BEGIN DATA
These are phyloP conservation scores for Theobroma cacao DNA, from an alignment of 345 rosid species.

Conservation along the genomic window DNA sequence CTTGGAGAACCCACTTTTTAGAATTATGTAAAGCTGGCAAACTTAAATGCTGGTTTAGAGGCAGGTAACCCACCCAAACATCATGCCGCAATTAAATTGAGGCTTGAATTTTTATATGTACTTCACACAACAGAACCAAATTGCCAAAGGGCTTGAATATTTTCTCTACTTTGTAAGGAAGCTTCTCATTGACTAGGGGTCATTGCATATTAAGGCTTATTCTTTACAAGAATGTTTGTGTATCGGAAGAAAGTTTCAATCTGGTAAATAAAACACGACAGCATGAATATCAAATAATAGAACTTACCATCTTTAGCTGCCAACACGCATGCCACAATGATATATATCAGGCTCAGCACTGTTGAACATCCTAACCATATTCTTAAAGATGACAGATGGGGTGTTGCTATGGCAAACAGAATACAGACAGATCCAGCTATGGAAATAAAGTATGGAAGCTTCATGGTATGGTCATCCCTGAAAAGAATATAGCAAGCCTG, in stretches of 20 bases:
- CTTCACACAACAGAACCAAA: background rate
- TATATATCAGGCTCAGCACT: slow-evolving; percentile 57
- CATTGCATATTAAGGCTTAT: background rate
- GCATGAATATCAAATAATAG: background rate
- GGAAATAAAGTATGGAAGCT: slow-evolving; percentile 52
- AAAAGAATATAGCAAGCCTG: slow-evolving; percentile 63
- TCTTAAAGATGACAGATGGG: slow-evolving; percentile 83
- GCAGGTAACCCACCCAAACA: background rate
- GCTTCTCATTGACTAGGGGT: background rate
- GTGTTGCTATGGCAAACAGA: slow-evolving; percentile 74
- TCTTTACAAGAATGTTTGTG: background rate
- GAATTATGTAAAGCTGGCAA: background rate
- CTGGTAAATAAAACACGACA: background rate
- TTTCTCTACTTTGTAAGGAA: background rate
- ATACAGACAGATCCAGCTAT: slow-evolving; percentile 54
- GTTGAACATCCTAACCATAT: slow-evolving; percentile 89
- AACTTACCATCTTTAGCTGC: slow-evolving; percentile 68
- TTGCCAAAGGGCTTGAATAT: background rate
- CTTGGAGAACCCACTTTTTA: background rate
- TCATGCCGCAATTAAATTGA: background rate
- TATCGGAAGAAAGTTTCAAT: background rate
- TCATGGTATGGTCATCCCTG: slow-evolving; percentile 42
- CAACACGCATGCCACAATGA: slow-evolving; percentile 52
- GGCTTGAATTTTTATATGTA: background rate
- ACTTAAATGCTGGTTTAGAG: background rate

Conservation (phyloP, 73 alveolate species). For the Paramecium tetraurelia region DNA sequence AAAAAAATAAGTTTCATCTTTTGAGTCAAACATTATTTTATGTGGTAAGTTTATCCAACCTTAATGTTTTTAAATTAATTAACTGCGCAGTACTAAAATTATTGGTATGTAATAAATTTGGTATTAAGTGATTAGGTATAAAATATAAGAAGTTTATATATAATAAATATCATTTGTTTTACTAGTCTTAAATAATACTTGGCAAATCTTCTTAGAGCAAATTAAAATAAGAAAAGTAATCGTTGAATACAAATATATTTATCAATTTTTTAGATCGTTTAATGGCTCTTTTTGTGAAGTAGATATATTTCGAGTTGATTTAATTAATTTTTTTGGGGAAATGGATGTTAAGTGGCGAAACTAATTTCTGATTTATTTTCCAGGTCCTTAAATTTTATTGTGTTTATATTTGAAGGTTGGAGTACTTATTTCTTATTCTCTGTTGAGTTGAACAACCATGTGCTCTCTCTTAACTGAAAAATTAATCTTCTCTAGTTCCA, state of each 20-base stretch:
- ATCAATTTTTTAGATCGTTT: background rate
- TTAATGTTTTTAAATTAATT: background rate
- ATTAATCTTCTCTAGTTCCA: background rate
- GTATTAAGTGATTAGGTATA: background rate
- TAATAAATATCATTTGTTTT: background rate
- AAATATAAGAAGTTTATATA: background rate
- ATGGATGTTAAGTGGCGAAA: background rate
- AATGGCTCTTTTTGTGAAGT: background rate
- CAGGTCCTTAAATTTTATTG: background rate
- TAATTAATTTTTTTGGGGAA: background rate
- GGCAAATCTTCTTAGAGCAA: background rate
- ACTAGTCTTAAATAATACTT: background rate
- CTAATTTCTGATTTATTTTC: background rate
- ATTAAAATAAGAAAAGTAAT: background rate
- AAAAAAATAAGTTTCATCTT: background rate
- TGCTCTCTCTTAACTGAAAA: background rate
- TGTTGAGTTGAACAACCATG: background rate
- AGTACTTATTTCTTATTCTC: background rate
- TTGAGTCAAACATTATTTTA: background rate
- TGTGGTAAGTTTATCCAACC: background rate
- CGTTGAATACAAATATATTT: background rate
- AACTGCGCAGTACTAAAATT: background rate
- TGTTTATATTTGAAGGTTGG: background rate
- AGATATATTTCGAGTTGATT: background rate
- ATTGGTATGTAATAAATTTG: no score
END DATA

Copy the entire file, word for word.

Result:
These are phyloP conservation scores for Theobroma cacao DNA, from an alignment of 345 rosid species.

Conservation along the genomic window DNA sequence CTTGGAGAACCCACTTTTTAGAATTATGTAAAGCTGGCAAACTTAAATGCTGGTTTAGAGGCAGGTAACCCACCCAAACATCATGCCGCAATTAAATTGAGGCTTGAATTTTTATATGTACTTCACACAACAGAACCAAATTGCCAAAGGGCTTGAATATTTTCTCTACTTTGTAAGGAAGCTTCTCATTGACTAGGGGTCATTGCATATTAAGGCTTATTCTTTACAAGAATGTTTGTGTATCGGAAGAAAGTTTCAATCTGGTAAATAAAACACGACAGCATGAATATCAAATAATAGAACTTACCATCTTTAGCTGCCAACACGCATGCCACAATGATATATATCAGGCTCAGCACTGTTGAACATCCTAACCATATTCTTAAAGATGACAGATGGGGTGTTGCTATGGCAAACAGAATACAGACAGATCCAGCTATGGAAATAAAGTATGGAAGCTTCATGGTATGGTCATCCCTGAAAAGAATATAGCAAGCCTG, in stretches of 20 bases:
- CTTCACACAACAGAACCAAA: background rate
- TATATATCAGGCTCAGCACT: slow-evolving; percentile 57
- CATTGCATATTAAGGCTTAT: background rate
- GCATGAATATCAAATAATAG: background rate
- GGAAATAAAGTATGGAAGCT: slow-evolving; percentile 52
- AAAAGAATATAGCAAGCCTG: slow-evolving; percentile 63
- TCTTAAAGATGACAGATGGG: slow-evolving; percentile 83
- GCAGGTAACCCACCCAAACA: background rate
- GCTTCTCATTGACTAGGGGT: background rate
- GTGTTGCTATGGCAAACAGA: slow-evolving; percentile 74
- TCTTTACAAGAATGTTTGTG: background rate
- GAATTATGTAAAGCTGGCAA: background rate
- CTGGTAAATAAAACACGACA: background rate
- TTTCTCTACTTTGTAAGGAA: background rate
- ATACAGACAGATCCAGCTAT: slow-evolving; percentile 54
- GTTGAACATCCTAACCATAT: slow-evolving; percentile 89
- AACTTACCATCTTTAGCTGC: slow-evolving; percentile 68
- TTGCCAAAGGGCTTGAATAT: background rate
- CTTGGAGAACCCACTTTTTA: background rate
- TCATGCCGCAATTAAATTGA: background rate
- TATCGGAAGAAAGTTTCAAT: background rate
- TCATGGTATGGTCATCCCTG: slow-evolving; percentile 42
- CAACACGCATGCCACAATGA: slow-evolving; percentile 52
- GGCTTGAATTTTTATATGTA: background rate
- ACTTAAATGCTGGTTTAGAG: background rate

Conservation (phyloP, 73 alveolate species). For the Paramecium tetraurelia region DNA sequence AAAAAAATAAGTTTCATCTTTTGAGTCAAACATTATTTTATGTGGTAAGTTTATCCAACCTTAATGTTTTTAAATTAATTAACTGCGCAGTACTAAAATTATTGGTATGTAATAAATTTGGTATTAAGTGATTAGGTATAAAATATAAGAAGTTTATATATAATAAATATCATTTGTTTTACTAGTCTTAAATAATACTTGGCAAATCTTCTTAGAGCAAATTAAAATAAGAAAAGTAATCGTTGAATACAAATATATTTATCAATTTTTTAGATCGTTTAATGGCTCTTTTTGTGAAGTAGATATATTTCGAGTTGATTTAATTAATTTTTTTGGGGAAATGGATGTTAAGTGGCGAAACTAATTTCTGATTTATTTTCCAGGTCCTTAAATTTTATTGTGTTTATATTTGAAGGTTGGAGTACTTATTTCTTATTCTCTGTTGAGTTGAACAACCATGTGCTCTCTCTTAACTGAAAAATTAATCTTCTCTAGTTCCA, state of each 20-base stretch:
- ATCAATTTTTTAGATCGTTT: background rate
- TTAATGTTTTTAAATTAATT: background rate
- ATTAATCTTCTCTAGTTCCA: background rate
- GTATTAAGTGATTAGGTATA: background rate
- TAATAAATATCATTTGTTTT: background rate
- AAATATAAGAAGTTTATATA: background rate
- ATGGATGTTAAGTGGCGAAA: background rate
- AATGGCTCTTTTTGTGAAGT: background rate
- CAGGTCCTTAAATTTTATTG: background rate
- TAATTAATTTTTTTGGGGAA: background rate
- GGCAAATCTTCTTAGAGCAA: background rate
- ACTAGTCTTAAATAATACTT: background rate
- CTAATTTCTGATTTATTTTC: background rate
- ATTAAAATAAGAAAAGTAAT: background rate
- AAAAAAATAAGTTTCATCTT: background rate
- TGCTCTCTCTTAACTGAAAA: background rate
- TGTTGAGTTGAACAACCATG: background rate
- AGTACTTATTTCTTATTCTC: background rate
- TTGAGTCAAACATTATTTTA: background rate
- TGTGGTAAGTTTATCCAACC: background rate
- CGTTGAATACAAATATATTT: background rate
- AACTGCGCAGTACTAAAATT: background rate
- TGTTTATATTTGAAGGTTGG: background rate
- AGATATATTTCGAGTTGATT: background rate
- ATTGGTATGTAATAAATTTG: no score